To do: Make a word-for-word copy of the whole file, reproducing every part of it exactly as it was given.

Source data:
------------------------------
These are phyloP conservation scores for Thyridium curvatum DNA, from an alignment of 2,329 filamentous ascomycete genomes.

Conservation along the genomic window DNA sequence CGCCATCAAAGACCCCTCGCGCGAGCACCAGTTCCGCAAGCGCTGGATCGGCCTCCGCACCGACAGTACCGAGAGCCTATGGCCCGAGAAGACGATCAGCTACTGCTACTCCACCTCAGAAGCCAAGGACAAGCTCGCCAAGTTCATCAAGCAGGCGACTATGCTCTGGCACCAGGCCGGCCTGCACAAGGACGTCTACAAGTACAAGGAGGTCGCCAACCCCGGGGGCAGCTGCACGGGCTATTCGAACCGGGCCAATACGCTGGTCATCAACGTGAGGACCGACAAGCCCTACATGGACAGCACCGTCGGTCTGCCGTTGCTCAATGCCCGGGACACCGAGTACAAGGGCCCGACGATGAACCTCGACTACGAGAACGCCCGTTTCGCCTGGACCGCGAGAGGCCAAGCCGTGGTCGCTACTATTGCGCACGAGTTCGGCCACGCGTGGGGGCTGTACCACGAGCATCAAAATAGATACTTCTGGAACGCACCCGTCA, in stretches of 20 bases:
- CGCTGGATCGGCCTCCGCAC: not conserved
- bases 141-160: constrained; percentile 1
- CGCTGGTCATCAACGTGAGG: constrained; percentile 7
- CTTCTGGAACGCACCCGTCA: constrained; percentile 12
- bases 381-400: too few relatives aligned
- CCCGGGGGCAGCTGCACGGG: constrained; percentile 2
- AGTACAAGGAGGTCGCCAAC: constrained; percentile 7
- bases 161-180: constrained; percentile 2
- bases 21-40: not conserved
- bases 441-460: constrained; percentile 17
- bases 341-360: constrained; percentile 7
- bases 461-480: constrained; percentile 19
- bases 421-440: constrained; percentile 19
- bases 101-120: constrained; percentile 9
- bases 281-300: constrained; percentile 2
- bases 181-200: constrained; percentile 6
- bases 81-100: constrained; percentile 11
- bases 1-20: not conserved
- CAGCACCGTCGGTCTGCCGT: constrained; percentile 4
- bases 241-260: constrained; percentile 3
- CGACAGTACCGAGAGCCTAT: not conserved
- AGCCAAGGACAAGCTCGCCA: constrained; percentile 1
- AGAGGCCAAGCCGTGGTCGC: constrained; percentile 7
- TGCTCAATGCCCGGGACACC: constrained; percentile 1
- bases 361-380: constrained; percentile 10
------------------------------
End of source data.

These are phyloP conservation scores for Thyridium curvatum DNA, from an alignment of 2,329 filamentous ascomycete genomes.

Conservation along the genomic window DNA sequence CGCCATCAAAGACCCCTCGCGCGAGCACCAGTTCCGCAAGCGCTGGATCGGCCTCCGCACCGACAGTACCGAGAGCCTATGGCCCGAGAAGACGATCAGCTACTGCTACTCCACCTCAGAAGCCAAGGACAAGCTCGCCAAGTTCATCAAGCAGGCGACTATGCTCTGGCACCAGGCCGGCCTGCACAAGGACGTCTACAAGTACAAGGAGGTCGCCAACCCCGGGGGCAGCTGCACGGGCTATTCGAACCGGGCCAATACGCTGGTCATCAACGTGAGGACCGACAAGCCCTACATGGACAGCACCGTCGGTCTGCCGTTGCTCAATGCCCGGGACACCGAGTACAAGGGCCCGACGATGAACCTCGACTACGAGAACGCCCGTTTCGCCTGGACCGCGAGAGGCCAAGCCGTGGTCGCTACTATTGCGCACGAGTTCGGCCACGCGTGGGGGCTGTACCACGAGCATCAAAATAGATACTTCTGGAACGCACCCGTCA, in stretches of 20 bases:
- CGCTGGATCGGCCTCCGCAC: not conserved
- bases 141-160: constrained; percentile 1
- CGCTGGTCATCAACGTGAGG: constrained; percentile 7
- CTTCTGGAACGCACCCGTCA: constrained; percentile 12
- bases 381-400: too few relatives aligned
- CCCGGGGGCAGCTGCACGGG: constrained; percentile 2
- AGTACAAGGAGGTCGCCAAC: constrained; percentile 7
- bases 161-180: constrained; percentile 2
- bases 21-40: not conserved
- bases 441-460: constrained; percentile 17
- bases 341-360: constrained; percentile 7
- bases 461-480: constrained; percentile 19
- bases 421-440: constrained; percentile 19
- bases 101-120: constrained; percentile 9
- bases 281-300: constrained; percentile 2
- bases 181-200: constrained; percentile 6
- bases 81-100: constrained; percentile 11
- bases 1-20: not conserved
- CAGCACCGTCGGTCTGCCGT: constrained; percentile 4
- bases 241-260: constrained; percentile 3
- CGACAGTACCGAGAGCCTAT: not conserved
- AGCCAAGGACAAGCTCGCCA: constrained; percentile 1
- AGAGGCCAAGCCGTGGTCGC: constrained; percentile 7
- TGCTCAATGCCCGGGACACC: constrained; percentile 1
- bases 361-380: constrained; percentile 10